In the final performance of the 2018-19 Season, the San Francisco Symphony presents a program of music by French composers – Debussy, Fauré and Ravel – the highlight of the concert being a semi-staged production of Ravel’s enchanting lyric fantasy, L’enfant et les Sortilèges (The Child and the Magic Spells). Led by British conductor Martyn Brabbins, this staging by animator Grégoire Pont and director James Bonas, was commissioned by Opéra de Lyon in association with L’Auditori de Barcelona and Maestro Arts.
In 1915, Jacques Rouché, director of the Paris Opera, commissioned the French author Colette to write the text for a fairytale ballet. Maurice Ravel was apparently the third choice of composer for the score, but since he was on active duty on the Western Front during the First World War, he didn’t receive the commission until 1917, and wasn’t able to start work on it until the War ended. The completed work was ready for publication and production in 1925, and L’enfant et des sortilèges, with choreography by a young George Balanchine, was premiered on March 21st of that year by Opéra Monte-Carlo. It was a triumph.
By contrast, the first performance in Paris, on February 1st, 1926, at Théâtre de l’Opéra-Comique, had a turbulent reception, however this was followed by successful productions in Brussels, Prague, Vienna and San Francisco (its US premiere in 1930), but not staged again in Paris during Ravel’s lifetime. It wasn’t until 1939 that the work was performed in Paris, directed by Jacques Rouché, and it is now one of the most beloved of French operas.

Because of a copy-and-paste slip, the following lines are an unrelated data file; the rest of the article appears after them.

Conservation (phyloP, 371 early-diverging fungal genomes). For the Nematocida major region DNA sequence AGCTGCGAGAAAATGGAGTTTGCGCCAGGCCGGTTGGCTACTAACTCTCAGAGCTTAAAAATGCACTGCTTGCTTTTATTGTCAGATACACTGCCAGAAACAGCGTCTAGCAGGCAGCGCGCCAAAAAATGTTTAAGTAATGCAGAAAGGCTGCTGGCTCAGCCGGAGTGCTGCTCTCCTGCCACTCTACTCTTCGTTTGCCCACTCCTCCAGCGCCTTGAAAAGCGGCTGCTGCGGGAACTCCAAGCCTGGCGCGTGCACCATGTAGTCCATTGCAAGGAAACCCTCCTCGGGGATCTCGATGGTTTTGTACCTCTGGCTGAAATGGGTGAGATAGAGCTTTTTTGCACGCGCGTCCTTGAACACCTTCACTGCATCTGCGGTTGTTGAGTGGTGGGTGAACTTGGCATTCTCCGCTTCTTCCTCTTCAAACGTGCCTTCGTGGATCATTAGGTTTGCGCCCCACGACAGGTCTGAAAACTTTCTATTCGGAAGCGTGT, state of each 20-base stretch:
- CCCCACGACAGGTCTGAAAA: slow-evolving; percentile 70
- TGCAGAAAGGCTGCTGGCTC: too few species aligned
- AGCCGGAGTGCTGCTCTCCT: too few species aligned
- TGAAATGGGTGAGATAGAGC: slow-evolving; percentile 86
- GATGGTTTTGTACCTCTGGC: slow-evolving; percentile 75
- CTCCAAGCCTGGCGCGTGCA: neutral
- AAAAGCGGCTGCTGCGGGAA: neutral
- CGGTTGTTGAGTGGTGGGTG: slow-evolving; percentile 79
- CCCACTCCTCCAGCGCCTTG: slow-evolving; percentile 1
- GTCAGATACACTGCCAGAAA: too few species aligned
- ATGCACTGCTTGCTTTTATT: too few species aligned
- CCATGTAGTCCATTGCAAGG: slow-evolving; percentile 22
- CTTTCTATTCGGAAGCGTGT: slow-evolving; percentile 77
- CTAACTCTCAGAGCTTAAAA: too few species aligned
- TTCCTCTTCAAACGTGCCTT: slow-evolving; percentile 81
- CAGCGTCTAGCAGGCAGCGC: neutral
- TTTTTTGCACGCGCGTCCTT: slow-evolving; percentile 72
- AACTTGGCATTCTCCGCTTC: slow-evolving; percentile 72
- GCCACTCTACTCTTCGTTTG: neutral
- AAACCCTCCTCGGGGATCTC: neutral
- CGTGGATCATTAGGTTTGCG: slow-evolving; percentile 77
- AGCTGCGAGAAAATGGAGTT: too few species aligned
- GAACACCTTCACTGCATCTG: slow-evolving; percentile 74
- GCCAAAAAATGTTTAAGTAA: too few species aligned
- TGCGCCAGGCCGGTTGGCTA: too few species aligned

A story based on the wonder of childhood imagination, L’enfant et des sortilèges tells of a young boy, sent to his bedroom for bad behavior, who wreaks havoc with everything in his room. Falling into a deep sleep, he dreams that the objects of his rage come to life and turn against him – the armchair, the grandfather clock, the teapot and cup, the fireplace, the characters on the wallpaper which he’d torn, and even his arithmetic homework. Out in the garden, and still in his dream, the boy exacts his revenge on a tree, a dragonfly, a frog, a bat, a nightingale, and even his pet squirrel, but after an act of mercy in which he binds up the squirrel’s paw with a ribbon, the creatures take pity on him and lead him back to the house, leaving the garden bathed in the magic of moonlight. Full of regret on waking, he turns to his mother for forgiveness.
“L’enfant is an extraordinary work,” says director James Bonas, “a miniature so detailed, so finely wrought that it contains whole worlds within it. The combination of Colette’s imagination and Ravel’s emotional and ambitious response to her text creates an amazing opportunity.”
Conductor Martyn Brabbins is Music Director of English National Opera, Artistic Advisor for the Huddersfield Choral Society and Visiting Professor of Conducting at the Royal College of Music. He has held the positions of Associate Principal Conductor of the BBC Scottish Symphony Orchestra, Principal Guest Conductor of the Royal Flemish Philharmonic, Chief Conductor of the Nagoya Philharmonic, and Artistic Director of the Cheltenham International Festival of Music.